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By Sanjeev Kumar
Founding Attorney

Over 826,000 Texans have a license that allows them to carry a handgun with them in public. Until the beginning of 2016, you might never have noticed if an employee or customer had come into your place of business while carrying because their guns had to be concealed. Now the law has changed, and licensed gun owners are allowed to openly carry their weapons in visible holsters on their hip or shoulder. This change in law has forced Texas business owners to make a tough choice — should they allow open carry in their place of business? Or only allow concealed carry? Or ban all guns?

At the Kumar Law Firm we are helping several businesses in the Austin area work through this issue. Figuring out what your gun policy is going to be is an important decision because it may end up impacting your bottom line. Folks on both sides of the debate over the proper role of guns in society are very passionate, and have committed to boycotting businesses that disagree with their philosophy. Businesses that ban guns are being boycotted by pro-gun advocates, while businesses that allow guns on their premises are being boycotted by anti-gun advocates.

If a business wants to allow patrons and employees to carry, it probably doesn’t need to do anything. Unless the place of business is in a zone where guns are prohibited by law, at a school for example, open and concealed carry are legal by default.

If a business wants to prohibit guns, it must post proper signage.
• Separate signs are required for banning open carry and concealed carry so businesses can allow concealed carry but not open carry, or vice-versa.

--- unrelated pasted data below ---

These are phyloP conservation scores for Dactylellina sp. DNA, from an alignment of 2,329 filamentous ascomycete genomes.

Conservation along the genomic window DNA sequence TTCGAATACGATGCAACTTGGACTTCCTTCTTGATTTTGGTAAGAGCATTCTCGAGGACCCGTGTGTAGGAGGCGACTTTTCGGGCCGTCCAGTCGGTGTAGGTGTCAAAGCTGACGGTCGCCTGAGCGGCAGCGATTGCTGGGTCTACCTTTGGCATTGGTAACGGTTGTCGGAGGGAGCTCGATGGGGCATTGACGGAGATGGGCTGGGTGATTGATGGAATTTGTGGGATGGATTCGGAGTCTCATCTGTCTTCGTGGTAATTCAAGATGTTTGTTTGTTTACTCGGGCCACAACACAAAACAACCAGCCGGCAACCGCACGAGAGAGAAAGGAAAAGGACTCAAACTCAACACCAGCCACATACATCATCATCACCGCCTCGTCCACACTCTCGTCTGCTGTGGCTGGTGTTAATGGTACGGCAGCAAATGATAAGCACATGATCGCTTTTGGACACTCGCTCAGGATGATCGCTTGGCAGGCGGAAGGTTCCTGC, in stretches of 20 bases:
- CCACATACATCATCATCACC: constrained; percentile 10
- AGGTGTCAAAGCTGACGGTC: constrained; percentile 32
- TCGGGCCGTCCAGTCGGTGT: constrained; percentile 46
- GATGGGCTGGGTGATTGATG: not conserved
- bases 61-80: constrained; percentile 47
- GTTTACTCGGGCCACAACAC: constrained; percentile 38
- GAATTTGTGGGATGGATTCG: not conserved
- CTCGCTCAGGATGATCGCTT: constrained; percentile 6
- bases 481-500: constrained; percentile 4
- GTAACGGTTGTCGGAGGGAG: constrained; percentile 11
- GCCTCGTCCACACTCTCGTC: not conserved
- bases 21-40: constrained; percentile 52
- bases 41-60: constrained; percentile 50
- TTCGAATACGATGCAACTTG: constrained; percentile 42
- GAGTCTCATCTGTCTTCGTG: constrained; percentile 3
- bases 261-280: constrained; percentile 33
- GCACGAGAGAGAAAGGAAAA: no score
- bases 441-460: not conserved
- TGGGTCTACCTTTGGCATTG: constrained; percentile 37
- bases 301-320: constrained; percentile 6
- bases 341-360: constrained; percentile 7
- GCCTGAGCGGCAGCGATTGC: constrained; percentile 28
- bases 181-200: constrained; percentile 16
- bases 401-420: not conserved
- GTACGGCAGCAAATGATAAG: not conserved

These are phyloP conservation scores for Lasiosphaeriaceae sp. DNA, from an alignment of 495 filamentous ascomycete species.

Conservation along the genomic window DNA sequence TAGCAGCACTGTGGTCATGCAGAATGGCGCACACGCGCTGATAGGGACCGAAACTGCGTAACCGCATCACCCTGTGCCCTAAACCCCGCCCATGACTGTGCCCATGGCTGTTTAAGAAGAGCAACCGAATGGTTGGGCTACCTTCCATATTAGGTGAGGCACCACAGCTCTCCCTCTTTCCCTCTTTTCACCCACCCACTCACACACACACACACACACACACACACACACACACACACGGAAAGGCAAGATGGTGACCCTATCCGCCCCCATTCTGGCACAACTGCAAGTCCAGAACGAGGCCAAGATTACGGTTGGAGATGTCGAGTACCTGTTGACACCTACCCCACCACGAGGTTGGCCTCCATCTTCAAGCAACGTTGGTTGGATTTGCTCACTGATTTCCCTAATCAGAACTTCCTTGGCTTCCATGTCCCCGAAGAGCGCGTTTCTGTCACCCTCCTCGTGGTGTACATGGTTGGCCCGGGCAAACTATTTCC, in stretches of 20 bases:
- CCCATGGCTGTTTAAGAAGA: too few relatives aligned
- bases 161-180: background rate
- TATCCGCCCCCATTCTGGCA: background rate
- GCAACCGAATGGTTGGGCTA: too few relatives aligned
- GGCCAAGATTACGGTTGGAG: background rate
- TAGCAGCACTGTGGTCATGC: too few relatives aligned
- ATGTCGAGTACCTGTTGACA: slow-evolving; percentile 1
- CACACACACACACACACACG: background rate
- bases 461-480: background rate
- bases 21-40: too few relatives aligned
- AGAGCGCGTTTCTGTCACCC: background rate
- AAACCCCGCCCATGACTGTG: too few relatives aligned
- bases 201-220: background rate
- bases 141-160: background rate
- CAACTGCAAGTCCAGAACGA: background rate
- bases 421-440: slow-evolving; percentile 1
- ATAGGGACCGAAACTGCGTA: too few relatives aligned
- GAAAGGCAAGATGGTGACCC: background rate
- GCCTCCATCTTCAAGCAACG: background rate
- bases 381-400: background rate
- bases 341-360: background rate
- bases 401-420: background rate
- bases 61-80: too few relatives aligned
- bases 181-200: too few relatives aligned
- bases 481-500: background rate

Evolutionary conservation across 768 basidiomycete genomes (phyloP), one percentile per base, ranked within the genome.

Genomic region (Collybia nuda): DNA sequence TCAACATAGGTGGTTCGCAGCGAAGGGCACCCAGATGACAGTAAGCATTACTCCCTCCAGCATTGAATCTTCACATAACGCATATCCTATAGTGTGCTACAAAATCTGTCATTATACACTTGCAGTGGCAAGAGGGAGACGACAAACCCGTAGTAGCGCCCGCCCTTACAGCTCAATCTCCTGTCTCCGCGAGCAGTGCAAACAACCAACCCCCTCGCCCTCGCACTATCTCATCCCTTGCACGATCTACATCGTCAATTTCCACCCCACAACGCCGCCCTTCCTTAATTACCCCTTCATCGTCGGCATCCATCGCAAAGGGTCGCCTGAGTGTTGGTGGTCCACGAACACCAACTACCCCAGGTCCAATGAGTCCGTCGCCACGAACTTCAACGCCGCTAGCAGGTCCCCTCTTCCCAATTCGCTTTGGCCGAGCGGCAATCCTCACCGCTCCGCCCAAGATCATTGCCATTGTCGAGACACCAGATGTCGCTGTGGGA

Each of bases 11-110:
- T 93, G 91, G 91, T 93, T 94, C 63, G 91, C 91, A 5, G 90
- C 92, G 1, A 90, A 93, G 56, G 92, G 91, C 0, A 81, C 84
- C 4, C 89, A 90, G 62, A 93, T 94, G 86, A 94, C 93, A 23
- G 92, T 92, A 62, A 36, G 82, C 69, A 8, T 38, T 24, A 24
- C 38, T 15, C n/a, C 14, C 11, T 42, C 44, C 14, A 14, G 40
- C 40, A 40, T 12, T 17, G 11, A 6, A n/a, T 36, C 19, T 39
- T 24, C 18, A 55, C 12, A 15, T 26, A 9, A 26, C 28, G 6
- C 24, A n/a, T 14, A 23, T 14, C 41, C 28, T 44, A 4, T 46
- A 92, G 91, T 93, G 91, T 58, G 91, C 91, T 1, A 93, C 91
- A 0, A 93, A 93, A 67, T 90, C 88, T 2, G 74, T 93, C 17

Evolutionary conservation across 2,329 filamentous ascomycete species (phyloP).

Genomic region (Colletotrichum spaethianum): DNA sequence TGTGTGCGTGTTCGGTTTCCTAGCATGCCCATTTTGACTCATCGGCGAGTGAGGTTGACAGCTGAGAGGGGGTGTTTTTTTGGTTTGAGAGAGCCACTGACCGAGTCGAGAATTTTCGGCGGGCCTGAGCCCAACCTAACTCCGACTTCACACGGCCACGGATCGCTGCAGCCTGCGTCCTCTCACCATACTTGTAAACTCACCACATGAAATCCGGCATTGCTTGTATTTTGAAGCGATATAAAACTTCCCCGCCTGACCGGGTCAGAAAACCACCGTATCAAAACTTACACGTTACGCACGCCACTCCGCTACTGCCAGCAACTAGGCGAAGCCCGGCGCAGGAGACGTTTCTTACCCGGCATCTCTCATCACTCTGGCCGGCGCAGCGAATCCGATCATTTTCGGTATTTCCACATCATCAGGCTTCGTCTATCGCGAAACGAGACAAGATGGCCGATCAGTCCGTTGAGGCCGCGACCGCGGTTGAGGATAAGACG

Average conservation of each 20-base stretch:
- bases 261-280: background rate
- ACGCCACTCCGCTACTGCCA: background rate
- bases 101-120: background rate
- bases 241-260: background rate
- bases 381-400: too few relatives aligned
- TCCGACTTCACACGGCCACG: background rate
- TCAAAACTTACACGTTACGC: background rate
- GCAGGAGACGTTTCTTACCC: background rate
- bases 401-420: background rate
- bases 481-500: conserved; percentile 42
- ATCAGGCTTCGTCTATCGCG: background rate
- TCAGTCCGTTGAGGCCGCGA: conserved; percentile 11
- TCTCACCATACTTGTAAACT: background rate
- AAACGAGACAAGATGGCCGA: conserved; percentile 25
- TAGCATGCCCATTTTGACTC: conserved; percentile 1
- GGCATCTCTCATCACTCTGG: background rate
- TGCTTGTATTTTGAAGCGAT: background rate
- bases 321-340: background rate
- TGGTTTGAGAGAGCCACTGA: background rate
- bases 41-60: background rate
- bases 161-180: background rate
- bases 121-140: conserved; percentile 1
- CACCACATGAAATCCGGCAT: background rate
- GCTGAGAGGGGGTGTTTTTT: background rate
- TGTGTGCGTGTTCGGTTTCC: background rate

• Signs must have 1-inch block lettering.
• Signs must be written in both English and Spanish.
• Signs must be posted at all entrances. Posting signs only at the main entrance is insufficient.

Business owners who allow open carry still have complete control over their premises. So, if a customer enters and begins to act suspiciously, the business owner still has the right to ask that person to leave, whether or not he or she is open carrying. If a customer refuses to comply with a request to leave, the police can be called.

In addition to considering what the customer may think about open and concealed carry, business owners must also consider how they and their employees feel about the issue. Business owners are allowed to set separate rules for employees and customers, and should not hesitate to do so if it is in their business interest.

If you have questions about how to handle open carry in your business, consult with a competent, informed business attorney.

About the Author
Sanjeev Kumar is the founder and principal at the Kumar Law Firm, which provides a wide range of legal services to entrepreneurs and business owners in the area of business & corporate law and intellectual property along with related areas of interest to clients such as business succession planning, wealth preservation through estate planning, and alternate dispute resolution.